Thankfully, most mass transit was back to normal, with subways and buses were up and running again. The majority of riders on the hard-hit Long Island Rail Road and Metro-North Railroad were able to get onto trains, as well.
Only three of the LIRR lines were still suspended, covering the eastern end of the Long Island.
The 11-state death toll, which had stood at 21 as of Sunday night, rose sharply as bodies were pulled from floodwaters and people were electrocuted by downed power lines.
An apparently vacant home exploded in an evacuated, flooded area in Pompton Lakes, N.J., early Monday, and firefighters had to battle the flames from a boat. In the Albany, N.Y., suburb of Guilderland, police rescued two people Monday after their car was swept away. Rescuers found them three hours later, clinging to trees along the swollen creek.
"It's going to take time to recover from a storm of this magnitude," President Barack Obama warned as he promised the government would do everything in its power to help people get back on their feet.
Airlines said it would be days before the thousands of passengers stranded by Irene find their way home. Some Amtrak service in the Northeast was limited or suspended. Commuter train service between New Jersey and New York City resumed Tuesday, except for one line that was still dealing with flooding.
Throughout the region, hundreds of roads were impassable because of flooding or fallen trees, and some bridges had simply given way, including a 156-year-old hand-hewn, wooden covered bridge across Schoharie Creek in Blenheim, N.Y.
At least three towns in New York remained cut off by flooded roads and bridges.
NEW YORK CITY
A happy Mayor Michael Bloomberg congratulated firefighters who motored through flooded streets on Staten Island to save dozens of stranded residents. Using boats and live vests, the firefighters saved 3 infants and more than 60 adults after a pond flooded during Tropical Storm Irene. Bloomberg says the coordinated response by city agencies during the storm was top-notch. The city is still cleaning up from the massive storm, but Bloomberg says the damage could have been much worse. He also thanked residents for heeding evacuation orders and for staying smart during the bad weather. Bloomberg says the city has a few things to learn from the storm. The city government web site crashed because of over-use and they'll work to fix that for the next big event.
Meanwhile, nearly half a million customers are still without power in the New York City metro area. Those include about 70,000 in the city and Westchester and 324,000 on Long Island. Con Edison says it hopes to restore power to its city customers by late Tuesday evening.
It'll take longer in Westchester because flooding and downed trees are hampering crews from reaching damaged lines. Service in Westchester is expected to be back by late Thursday. Con Edison says the hardest hit areas in the city were Queens and Staten Island.
At the peak of the storm, 187,000 Con Edison customers had no power.
Long Island Power Authority says it has restored service to 100,000 customers and hopes to have 90 percent of the rest restored by Friday. The last 10 percent might have to wait throught the weekend.
NORTH OF THE CITY
Dealing with Irene's aftermath in New York's northern suburbs is the next ordeal for those slammed over the weekend by the tropical storm. Roadways remain closed and thousands of people around New York are still without power the day after Tropical Storm Irene slogged up the East Coast and dumped buckets of rain on the region. A long stretch of the New York State Thruway between Albany and Syracuse remains closed due to flooding. Irene poured record rainfalls into already saturated rivers, streams and creeks. State officials and downstream residents warily eyed major dams holding back drinking water reservoirs. The Pepacton Dam in hard hit Delaware County was spilling early Monday and people who live below it were encouraged - but not ordered - to leave for a while.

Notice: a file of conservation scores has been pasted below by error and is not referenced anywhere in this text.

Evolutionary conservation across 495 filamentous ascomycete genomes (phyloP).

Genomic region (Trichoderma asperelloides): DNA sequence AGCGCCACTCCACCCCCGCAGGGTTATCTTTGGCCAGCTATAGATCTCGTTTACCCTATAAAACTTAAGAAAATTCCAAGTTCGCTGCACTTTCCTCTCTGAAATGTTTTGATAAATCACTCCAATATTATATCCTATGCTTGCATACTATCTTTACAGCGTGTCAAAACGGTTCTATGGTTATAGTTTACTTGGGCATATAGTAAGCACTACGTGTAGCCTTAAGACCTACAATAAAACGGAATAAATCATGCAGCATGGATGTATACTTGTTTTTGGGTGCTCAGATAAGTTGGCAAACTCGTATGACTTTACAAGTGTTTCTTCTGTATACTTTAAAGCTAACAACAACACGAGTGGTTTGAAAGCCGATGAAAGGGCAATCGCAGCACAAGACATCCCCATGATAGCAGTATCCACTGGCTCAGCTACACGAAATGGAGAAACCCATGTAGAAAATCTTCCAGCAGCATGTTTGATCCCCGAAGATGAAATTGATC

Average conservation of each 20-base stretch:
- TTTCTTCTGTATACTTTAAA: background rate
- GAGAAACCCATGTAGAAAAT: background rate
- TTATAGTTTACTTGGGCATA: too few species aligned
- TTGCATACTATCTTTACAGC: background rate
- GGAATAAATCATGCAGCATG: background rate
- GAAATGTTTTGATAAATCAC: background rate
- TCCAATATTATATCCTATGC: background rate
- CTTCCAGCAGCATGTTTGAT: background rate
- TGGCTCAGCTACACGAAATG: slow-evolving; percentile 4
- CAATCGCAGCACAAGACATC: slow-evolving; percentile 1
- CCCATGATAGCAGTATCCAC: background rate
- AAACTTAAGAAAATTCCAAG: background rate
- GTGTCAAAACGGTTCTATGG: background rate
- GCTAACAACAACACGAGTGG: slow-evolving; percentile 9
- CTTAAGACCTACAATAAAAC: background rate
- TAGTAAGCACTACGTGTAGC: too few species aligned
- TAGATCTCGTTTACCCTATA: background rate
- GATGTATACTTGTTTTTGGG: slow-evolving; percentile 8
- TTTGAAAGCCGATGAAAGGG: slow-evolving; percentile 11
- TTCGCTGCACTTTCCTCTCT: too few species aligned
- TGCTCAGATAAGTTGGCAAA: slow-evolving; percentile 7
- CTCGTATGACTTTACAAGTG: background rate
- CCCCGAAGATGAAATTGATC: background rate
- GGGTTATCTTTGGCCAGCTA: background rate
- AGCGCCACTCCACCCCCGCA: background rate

Residents are watching rising creeks and rivers as more than 900,000 homes were without power, more National Guard soldiers were deployed to clean-ups, and major highways and roads remained closed. At least six deaths have been blamed on Irene.
Record flooding was expected to keep thousands of New Jerseyans out of their homes Tuesday. Hundreds of thousands more remained without power as utility crews labored to replace downed lines and repair flood-damaged substations. "We're not out of the woods yet regarding this storm," Gov. Chris Christie told a news conference Monday night in Manville, the scene of major flooding. Christie said waters had reached or passed record levels at nine river locations, and he warned that the Passaic River had not yet crested.
Longtime residents of Little Falls, a flood-prone community along the Passaic River, said this was the worst flooding they'd ever seen. And the water was not expected to stop rising until Tuesday.
Connecticut Gov. Dannel P. Malloy plans to get a closer look at storm damage in Fairfield County. The governor will visit Stamford, Bridgeport and hard-hit Fairfield on Tuesday to look at the impact of Tropical Storm Irene, speak with those affected by the storm and get updates from local officials on the recovery effort. Fairfield First Selectman Mike Tetreau says three homes on Fairfield Beach Road have been condemned, including one that collapsed into Long Island Sound and another that had ocean water coursing through it during the storm. He said twenty other homes were deemed unsafe but can be repaired. Meanwhile, Lt. Gov. Nancy Wyman and U.S. Rep. Joe Courtney will be touring storm damage along the shoreline in Madison, Clinton and Old Saybrook.
The number of Connecticut utility customers without power in the wake of Tropical Storm Irene has been cut to about 510,000. That is down from about 770,000 who lost power during the storm, and includes 426,000 Connecticut Light & Power customers and about 84,000 customers of United Illuminating Co. CL&P says over 288,000 customers had their power restored in the first 24 hours after the storm. But Mitch Gross, a company spokesman says crews are still dealing with about 900 blocked roads across the state. About 800 CL&P crews and 210 United Illuminating crews are working to fix downed power lines, poles and other equipment, working 16-hour shifts. Click here for more on storm damage in Connecticut.